Developing new employee training is a significant task, but it is often doomed to fail. It is essential to find out if training will help and, if so, what kind of training is needed. Effective training programs consider questions like, who needs training? Who will do the training? What form will the training take? How will knowledge be transferred to the job? How will the training be evaluated? Training needs analysis includes employee and organizational performance issues to determine if training can help. It involves monitoring current performance using observation, interviews, and questionnaires, anticipating future failures, and identifying the type and level of training required.

Table of Contents

Here are 8 effective steps you can take to conduct a Training Needs Analysis:

1. Understand short and long-term organizational goals

The first step for an effective training needs analysis is identifying your organization’s short- and long-term goals and the performance needed. This helps you to focus on the scope of the training program. The objective is to focus on what your organization wants to achieve. This phase forces organizations to dig deep and assess their business objectives. Your goals can be very concrete (e.g., migrating the entire business to a new system) or somewhat intangible (e.g., improving customer service), but if you think of it as a goal, you can train it and calculate your progress.

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2. Examine the performance outcomes and identify gaps

Once the desired performance standards have been identified, the next phase examines the training gap between the current and desired performance goals. This is usually accomplished by reviewing existing performance data and targeted data. Roundtable can help by interviewing leaders and employees and analyzing company metrics. This phase examines the training gaps to determine if and where skill-building can help close the performance gap.

3. Talk to employees

Take the time to ask your employees what they need to do their tasks better. Are they happy in their job, and if not, what might make them more comfortable? Encourage honest feedback by separating these conversations from any HR setting. Allow employees to show what they understand (and identify any gaps) before you start developing your training programs. Make it clear that the organization is interested in setting goals that match employee needs. This can help you find flaws you would have never thought to check.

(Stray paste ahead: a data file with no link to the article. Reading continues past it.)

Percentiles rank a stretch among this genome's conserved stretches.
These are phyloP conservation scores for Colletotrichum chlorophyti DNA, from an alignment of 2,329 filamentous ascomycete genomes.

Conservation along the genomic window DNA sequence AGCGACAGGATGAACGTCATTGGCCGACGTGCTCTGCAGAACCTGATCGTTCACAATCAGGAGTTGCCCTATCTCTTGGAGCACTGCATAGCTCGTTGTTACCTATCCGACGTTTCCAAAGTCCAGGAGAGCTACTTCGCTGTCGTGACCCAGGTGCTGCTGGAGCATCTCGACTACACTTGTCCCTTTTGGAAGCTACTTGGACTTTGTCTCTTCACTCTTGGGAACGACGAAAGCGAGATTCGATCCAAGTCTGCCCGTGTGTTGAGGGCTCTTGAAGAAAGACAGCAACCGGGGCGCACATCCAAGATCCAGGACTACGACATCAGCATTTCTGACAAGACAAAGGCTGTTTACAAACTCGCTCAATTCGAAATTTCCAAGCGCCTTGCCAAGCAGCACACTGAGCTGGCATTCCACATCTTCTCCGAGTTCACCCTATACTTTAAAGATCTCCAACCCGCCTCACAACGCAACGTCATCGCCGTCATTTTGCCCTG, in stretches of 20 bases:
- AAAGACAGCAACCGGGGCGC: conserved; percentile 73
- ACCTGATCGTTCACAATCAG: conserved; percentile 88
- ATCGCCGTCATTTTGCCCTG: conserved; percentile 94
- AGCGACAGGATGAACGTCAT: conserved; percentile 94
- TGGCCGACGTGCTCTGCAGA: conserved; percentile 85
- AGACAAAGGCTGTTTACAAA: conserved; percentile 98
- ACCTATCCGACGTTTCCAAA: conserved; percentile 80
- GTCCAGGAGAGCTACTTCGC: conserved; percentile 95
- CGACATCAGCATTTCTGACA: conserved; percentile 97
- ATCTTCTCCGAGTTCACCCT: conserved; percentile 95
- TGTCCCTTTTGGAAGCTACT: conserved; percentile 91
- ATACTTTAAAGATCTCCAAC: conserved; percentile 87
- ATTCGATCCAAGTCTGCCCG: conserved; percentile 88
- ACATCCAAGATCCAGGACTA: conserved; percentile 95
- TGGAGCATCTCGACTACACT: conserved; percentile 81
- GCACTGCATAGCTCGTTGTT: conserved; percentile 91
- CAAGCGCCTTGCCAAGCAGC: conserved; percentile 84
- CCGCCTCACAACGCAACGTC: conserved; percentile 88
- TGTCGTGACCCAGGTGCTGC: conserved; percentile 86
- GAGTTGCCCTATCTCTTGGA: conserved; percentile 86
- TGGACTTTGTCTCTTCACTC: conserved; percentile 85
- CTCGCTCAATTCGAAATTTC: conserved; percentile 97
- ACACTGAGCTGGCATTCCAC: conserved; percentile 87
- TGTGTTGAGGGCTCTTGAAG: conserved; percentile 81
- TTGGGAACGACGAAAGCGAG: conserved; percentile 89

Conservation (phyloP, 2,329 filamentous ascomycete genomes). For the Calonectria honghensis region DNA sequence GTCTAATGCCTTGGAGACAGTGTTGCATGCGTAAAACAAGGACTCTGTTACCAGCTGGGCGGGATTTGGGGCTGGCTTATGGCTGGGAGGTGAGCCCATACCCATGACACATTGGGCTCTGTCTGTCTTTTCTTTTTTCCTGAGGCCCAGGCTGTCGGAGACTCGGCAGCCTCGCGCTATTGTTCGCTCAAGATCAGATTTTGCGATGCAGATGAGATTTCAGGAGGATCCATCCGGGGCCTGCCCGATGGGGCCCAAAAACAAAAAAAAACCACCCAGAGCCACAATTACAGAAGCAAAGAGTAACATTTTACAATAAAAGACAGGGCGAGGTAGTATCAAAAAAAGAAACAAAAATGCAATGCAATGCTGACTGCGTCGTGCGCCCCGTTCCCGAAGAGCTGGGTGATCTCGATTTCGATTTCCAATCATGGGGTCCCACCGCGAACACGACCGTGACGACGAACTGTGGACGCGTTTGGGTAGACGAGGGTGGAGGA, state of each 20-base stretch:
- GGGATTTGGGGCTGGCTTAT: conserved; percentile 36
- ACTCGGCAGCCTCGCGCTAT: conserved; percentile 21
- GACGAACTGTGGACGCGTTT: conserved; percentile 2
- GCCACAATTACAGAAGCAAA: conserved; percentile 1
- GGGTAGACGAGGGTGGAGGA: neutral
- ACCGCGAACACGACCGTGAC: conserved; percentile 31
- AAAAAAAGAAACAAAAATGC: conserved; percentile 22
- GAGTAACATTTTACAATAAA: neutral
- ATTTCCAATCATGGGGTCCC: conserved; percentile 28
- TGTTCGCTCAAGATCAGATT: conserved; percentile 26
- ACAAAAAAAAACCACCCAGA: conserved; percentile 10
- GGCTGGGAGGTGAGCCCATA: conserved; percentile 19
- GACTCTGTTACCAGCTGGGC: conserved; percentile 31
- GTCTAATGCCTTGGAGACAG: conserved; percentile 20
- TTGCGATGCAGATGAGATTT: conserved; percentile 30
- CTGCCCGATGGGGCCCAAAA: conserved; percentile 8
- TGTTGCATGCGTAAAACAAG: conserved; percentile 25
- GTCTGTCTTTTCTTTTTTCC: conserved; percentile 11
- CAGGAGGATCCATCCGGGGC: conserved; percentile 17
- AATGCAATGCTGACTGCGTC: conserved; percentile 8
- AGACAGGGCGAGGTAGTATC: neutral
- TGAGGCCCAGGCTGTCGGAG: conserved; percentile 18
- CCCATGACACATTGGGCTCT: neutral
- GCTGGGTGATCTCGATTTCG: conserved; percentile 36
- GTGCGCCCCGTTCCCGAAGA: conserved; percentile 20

4. Talk to managers

Managers are the connecting bridge between executives and employees. They have the ability to know how things are going in the boardroom and in the warehouse. Therefore, talk to the managers to understand what they feel can be improved and what can be put on the back burner.

5. Decide on the data points that are important to your team members

Now it is time to figure out, in the collected data, what the organization wants to focus on right now. If employees think that lunch is too short but needs to meet their goal of implementing a more efficient invoicing process, focus on something other than lunch for now. Match the inputs you received to the goals you set at the beginning of the evaluation.

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6. Evaluate your existing training resources

Once you figure out what your employees know and have also taken the temperature of your managers, it is time to figure out what training tools and resources are already there to support progress toward your objectives and what requires fine-tuning or scrapping altogether. If you have only ever conducted employee training in a few marathon sessions in a conference room, you may want to use something other than the old resources. These days, Just-in-time training meets employees exactly where they are with technology that makes training efficient and cost-effective. The training needs analysis can also uncover how employees prefer to learn, which can decrease the training friction once you do roll the training out.

7. Match your training to your needs

Matching your training to your needs means ensuring you have the proper training focused on exactly what employees need to meet your organizational goals. Because employees only have a little time for training and development programs, you want to ensure they receive what they need when needed. Focus on providing employees with the required training without a bunch of unnecessary training that is distracting or time-consuming.

8. Establish and prioritize a solution

After you have identified the cause of the performance gap, the final step is to identify a concrete solution. This stage connects analysis to action and determines the best solutions. The result is a Training Needs Analysis report recommending a specific course of action. The goal is first to target the training efforts and skills that will make the most significant difference and then identify the most effective training type.

Now that we have discussed how to conduct a training needs analysis effectively, we hope it will help your organization’s training journey. We will love to hear your comments below if you have any questions or suggestions on effectively conducting a training needs analysis!


How to Conduct a Training Needs Analysis

How to Conduct a Training Needs Analysis

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